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NSW police less likely to give Indigenous offenders warnings for minor cannabis offences

A report has found a discrepancy in the state’s cautioning scheme designed to keep people out of court for low-level cannabis offences

From The Guardian by Christopher Naus June 6 2023

Indigenous offenders are far less likely to receive warnings for low-level cannabis offences due to the restrictive eligibility criteria of the New South Wales cautioning scheme, a trend described by the state’s crime statistics bureau as “concerning”.

The state’s cannabis cautioning scheme is designed to keep individuals out of court for minor cannabis offences, instead directing them towards treatment and support.

Guardian Australia has previously revealed a glaring discrepancy in the way police hand out cautions to Indigenous and non-Indigenous offenders, with Indigenous offenders far more likely to be pursued through the courts.

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In a report released on Wednesday morning, the NSW Bureau of Crime Statistics and Research confirmed the Guardian’s reporting and found a 32.2 percentage point difference in cautioning rates between all Indigenous and non-Indigenous people for minor cannabis offences. The cautioning rate for Indigenous offenders was 11.7% compared with 43.9% for non-Indigenous offenders.

The report found the major reason for the discrepancy was the varying eligibility rates for the scheme, rather than any “overt differential treatment”.

About 78% of Indigenous Australians who were pursued for low-level cannabis offences were ineligible for a caution, compared with 45% for non-Indigenous offenders. Ineligibility for a caution was usually due to a prior drug, violent or sexual offence, which explicitly prevents police from issuing cautions.

A similar discrepancy existed when only eligible offenders were considered. About 39.5% of eligible Indigenous offenders were handed a caution, compared to 73.9% for non-Indigenous offenders.

The report found that discrepancy could largely be explained by police using their discretion not to award a caution due to the existence of other prior offending not specifically excluded under the scheme’s eligibility criteria. The discrepancy was further explained by more general variations in jurisdictional cautioning rates and demographics.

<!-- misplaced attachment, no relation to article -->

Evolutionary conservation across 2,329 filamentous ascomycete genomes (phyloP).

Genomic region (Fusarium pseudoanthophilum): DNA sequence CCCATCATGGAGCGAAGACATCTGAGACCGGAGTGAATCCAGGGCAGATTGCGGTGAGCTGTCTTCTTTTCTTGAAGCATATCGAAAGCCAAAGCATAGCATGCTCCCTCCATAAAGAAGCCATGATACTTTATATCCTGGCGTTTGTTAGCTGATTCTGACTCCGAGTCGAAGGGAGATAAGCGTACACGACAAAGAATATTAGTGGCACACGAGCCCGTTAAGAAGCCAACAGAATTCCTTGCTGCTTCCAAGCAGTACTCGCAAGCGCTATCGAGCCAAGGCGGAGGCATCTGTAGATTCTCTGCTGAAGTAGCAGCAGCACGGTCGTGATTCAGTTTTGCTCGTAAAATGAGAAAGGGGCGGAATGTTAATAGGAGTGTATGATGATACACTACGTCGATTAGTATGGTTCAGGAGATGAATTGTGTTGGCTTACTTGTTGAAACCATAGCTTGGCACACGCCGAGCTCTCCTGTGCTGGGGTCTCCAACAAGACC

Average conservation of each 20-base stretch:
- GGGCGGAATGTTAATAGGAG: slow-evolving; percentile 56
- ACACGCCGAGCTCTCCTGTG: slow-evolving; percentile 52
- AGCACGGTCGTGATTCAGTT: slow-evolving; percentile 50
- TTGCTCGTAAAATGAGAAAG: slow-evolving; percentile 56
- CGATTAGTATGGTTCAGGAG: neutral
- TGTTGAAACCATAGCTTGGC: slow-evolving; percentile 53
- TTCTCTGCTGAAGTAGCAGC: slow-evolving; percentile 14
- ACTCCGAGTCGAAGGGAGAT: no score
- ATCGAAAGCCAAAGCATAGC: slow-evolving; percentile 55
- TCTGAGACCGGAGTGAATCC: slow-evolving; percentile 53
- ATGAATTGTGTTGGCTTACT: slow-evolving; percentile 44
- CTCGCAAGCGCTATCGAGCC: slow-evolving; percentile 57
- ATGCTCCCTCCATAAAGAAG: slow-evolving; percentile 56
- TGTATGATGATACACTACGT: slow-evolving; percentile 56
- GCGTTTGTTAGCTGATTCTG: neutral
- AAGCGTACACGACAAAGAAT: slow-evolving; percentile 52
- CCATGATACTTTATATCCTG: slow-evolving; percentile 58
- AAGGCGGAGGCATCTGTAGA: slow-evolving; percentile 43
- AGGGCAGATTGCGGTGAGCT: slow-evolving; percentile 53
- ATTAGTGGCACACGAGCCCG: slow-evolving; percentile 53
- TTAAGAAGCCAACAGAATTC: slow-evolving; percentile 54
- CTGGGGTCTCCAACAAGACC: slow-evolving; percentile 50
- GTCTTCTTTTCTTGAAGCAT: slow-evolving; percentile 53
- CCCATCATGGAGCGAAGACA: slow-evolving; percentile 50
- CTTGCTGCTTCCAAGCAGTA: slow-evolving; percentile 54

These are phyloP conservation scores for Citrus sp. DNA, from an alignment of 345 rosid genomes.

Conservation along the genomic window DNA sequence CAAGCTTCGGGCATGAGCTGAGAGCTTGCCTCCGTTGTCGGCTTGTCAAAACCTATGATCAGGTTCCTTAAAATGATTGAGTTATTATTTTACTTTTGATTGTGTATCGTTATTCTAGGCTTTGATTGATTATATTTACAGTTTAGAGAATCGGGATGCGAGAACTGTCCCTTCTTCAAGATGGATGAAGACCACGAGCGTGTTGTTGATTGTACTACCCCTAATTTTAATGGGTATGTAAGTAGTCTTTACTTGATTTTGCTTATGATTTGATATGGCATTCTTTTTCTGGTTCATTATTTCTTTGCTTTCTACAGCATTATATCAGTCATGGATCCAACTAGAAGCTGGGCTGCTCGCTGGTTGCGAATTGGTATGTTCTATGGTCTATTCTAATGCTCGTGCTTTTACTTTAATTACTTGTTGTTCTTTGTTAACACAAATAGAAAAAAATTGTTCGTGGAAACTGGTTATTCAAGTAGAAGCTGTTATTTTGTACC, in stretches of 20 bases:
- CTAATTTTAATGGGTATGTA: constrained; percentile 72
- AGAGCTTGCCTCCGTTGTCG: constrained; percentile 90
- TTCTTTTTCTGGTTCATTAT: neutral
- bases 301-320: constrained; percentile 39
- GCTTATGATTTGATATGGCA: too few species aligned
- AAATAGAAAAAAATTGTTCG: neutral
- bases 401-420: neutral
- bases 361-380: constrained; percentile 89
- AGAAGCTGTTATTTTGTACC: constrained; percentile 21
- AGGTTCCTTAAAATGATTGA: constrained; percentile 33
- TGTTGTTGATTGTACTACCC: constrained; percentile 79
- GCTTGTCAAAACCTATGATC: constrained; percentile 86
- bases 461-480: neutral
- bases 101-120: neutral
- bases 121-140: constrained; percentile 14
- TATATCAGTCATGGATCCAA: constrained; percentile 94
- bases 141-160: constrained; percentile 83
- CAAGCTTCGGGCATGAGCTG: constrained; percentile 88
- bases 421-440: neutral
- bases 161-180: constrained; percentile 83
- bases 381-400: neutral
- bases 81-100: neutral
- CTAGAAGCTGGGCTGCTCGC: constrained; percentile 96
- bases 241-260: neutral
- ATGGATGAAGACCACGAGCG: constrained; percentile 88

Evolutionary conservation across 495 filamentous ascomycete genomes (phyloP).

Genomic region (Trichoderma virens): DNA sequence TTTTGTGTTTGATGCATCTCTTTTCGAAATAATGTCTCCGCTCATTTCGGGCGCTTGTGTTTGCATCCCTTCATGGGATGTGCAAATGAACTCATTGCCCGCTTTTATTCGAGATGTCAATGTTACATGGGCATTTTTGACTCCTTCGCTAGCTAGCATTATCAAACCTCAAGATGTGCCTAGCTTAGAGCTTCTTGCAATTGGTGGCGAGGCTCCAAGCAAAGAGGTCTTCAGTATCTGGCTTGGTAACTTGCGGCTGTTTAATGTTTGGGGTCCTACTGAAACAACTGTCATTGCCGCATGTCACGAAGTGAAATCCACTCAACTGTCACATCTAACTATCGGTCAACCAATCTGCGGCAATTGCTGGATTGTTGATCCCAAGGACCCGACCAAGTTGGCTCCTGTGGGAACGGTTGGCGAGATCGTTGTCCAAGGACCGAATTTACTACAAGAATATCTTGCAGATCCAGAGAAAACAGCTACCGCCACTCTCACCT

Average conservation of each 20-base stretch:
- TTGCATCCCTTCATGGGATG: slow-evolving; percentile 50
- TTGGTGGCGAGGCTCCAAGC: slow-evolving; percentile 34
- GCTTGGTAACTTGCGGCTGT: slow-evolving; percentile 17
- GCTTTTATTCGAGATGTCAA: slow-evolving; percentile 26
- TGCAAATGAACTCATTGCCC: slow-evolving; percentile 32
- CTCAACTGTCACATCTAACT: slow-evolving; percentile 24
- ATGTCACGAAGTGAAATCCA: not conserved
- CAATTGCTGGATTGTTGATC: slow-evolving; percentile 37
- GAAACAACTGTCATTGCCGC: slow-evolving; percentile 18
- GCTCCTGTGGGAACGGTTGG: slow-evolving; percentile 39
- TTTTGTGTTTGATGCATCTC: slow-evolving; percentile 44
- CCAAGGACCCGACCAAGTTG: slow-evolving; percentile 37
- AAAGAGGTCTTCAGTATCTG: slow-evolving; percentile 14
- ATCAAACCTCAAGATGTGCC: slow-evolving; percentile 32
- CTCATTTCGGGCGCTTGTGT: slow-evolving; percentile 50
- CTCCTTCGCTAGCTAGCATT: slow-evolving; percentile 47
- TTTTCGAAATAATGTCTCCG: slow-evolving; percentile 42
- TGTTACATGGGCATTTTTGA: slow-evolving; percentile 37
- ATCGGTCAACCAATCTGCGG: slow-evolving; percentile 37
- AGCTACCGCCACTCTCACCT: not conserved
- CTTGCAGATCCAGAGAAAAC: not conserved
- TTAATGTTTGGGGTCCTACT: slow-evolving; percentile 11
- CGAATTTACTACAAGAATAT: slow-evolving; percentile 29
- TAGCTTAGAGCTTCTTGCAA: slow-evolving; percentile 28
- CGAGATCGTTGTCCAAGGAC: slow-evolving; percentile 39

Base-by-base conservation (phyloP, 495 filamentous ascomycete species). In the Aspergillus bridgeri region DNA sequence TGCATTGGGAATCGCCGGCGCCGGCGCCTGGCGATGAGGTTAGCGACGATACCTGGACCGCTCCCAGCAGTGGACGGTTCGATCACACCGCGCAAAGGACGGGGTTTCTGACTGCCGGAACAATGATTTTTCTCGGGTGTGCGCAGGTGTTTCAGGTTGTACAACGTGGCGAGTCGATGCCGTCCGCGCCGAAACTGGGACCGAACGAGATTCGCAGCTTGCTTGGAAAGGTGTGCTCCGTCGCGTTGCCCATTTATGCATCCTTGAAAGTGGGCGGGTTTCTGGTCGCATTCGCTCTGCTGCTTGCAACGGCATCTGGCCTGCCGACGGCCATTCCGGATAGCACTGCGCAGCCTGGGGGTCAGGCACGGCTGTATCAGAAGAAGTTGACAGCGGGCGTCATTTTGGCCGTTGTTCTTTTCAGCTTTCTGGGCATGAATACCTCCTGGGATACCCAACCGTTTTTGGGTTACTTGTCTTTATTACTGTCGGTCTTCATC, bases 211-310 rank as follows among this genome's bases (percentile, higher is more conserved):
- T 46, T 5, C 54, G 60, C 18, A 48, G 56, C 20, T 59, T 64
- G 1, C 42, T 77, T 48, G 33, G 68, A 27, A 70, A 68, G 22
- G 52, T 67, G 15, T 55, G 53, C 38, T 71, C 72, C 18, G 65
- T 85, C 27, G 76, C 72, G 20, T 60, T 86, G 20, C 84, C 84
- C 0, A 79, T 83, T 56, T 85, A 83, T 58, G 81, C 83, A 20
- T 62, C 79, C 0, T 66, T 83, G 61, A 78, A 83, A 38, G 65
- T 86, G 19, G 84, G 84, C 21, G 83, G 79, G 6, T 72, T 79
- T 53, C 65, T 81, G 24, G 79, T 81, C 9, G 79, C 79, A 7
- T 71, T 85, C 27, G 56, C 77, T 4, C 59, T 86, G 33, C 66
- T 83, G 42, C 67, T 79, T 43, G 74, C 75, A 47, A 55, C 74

Only a small part of the discrepancy could not be explained, the report found.

“The remaining 2.9 percentage points (8% of the gap) is unexplained and may arise either because of a difference in how Aboriginal offenders are treated or in other unobserved factors not included in the model.”

The report warned of an “indirect bias” created by the scheme’s eligibility criteria. The effect was to deny Indigenous Australians the opportunity for cautions and diversion from the justice system, the report said.

“Since Aboriginal people have higher than average rates of contact with the criminal justice system and therefore longer criminal histories, then this can be seen as a form of indirect bias that limits Aboriginal people’s access to this formal diversion pathway,” the report found.

“The fact that over the three-year period examined, more than 6,000 Aboriginal people caught with cannabis were ineligible for the scheme is concerning.

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“Raw cautioning disparities between Aboriginal and non-Aboriginal people could potentially be reduced in NSW if consideration was given to relaxing or removing the requirement that offenders must have no prior drug, violent or sexual offences.”

The report also recommended greater training for police on how to use their discretion to caution offenders who may have criminal records but remain eligible for the scheme.

“Eligible Aboriginal people with more prior court appearances for general offending and any prior prison sentence were much less likely to be cautioned.

“Notably, this element of discretionary police practice is not referenced in the cannabis cautioning scheme criteria. More explicit guidelines or training for NSW police regarding these discretionary factors could further reduce disparity in cautioning, as well as avoid any confusion on the part of frontline officers.”

A spokesperson for NSW police said its officers were encouraged to use their discretion when issuing cautions to eligible offenders.

“Police are encouraged to exercise discretion and issue a caution to eligible offenders,” the spokesperson said. “The statistics are a reflection of the ability for an individual to meet the criteria.

“To first be eligible for a cannabis caution, a person must admit to the offence and consent to the caution. It is important to note that this is often contrary to some legal advice.”

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